- Understand what this experience is in service to. It is particularly critical to have a sense of where your desire is coming from in creating an experience for someone who is dying, especially if you have strong emotional attachment to that person. While experience design has the power to create transformational beauty, it is also an art form with the potential to overreach for control. In designing an experience for their grandfather during the pandemic, Laika realized that, in their grief, they were trying to design something extravagant and spectacular, something that would turn their own pain into beauty, when in reality what their grandfather most needed and appreciated was the simple joy of their presence, of shared meals, of looking out the window at the garden.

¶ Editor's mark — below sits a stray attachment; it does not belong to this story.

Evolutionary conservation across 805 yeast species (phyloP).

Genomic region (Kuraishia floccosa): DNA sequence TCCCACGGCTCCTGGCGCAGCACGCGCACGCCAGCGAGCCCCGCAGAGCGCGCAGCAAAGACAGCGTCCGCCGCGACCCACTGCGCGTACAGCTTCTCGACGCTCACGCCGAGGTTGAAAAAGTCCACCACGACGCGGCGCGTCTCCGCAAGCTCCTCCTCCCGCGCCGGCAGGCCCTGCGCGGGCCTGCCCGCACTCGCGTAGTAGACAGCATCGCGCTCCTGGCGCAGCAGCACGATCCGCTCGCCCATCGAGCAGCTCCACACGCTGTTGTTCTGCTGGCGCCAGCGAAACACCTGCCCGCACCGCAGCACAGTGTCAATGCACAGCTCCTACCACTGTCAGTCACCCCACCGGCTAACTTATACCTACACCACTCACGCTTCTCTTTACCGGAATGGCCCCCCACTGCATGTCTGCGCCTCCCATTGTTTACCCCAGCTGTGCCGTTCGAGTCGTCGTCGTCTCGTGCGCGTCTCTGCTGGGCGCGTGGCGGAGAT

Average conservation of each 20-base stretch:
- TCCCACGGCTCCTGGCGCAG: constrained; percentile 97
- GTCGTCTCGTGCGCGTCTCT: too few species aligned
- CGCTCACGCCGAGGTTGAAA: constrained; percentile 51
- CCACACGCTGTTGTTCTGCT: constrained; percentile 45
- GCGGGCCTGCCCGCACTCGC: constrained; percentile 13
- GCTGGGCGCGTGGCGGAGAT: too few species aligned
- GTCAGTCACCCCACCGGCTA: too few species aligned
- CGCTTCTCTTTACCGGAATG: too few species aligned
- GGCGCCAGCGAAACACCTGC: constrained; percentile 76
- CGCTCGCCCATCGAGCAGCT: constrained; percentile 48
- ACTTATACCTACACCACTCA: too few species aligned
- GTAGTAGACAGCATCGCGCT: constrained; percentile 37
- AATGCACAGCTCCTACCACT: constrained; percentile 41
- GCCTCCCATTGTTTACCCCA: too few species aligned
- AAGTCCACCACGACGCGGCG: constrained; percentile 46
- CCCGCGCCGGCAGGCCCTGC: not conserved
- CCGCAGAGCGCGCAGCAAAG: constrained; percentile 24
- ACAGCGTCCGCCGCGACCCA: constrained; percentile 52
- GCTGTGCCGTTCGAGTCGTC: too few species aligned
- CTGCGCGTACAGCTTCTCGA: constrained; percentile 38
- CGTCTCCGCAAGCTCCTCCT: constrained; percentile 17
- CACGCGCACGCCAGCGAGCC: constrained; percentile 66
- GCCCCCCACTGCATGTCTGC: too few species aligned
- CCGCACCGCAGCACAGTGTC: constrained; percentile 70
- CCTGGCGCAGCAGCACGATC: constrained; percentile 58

- The elements have amazing power to support us in grief. This is another place where Laika found the concept of emotional alchemy to be present. In their study of grief rituals from around the world, there seemed to be a pattern: using the elements to translate grief from our bodies into the body of the Earth. Laika described a Peruvian grief ritual where you take a stone about the size of your heart and wail your pain into the stone, telling it the story of your grief. Then you place the stone in a bowl of water and anoint the water with flowers and herbs, singing to it as you do so. Finally, you pour the bowl of water at the base of a tree that you have a relationship with, giving your grief back to the Earth in the form of something that will nourish life.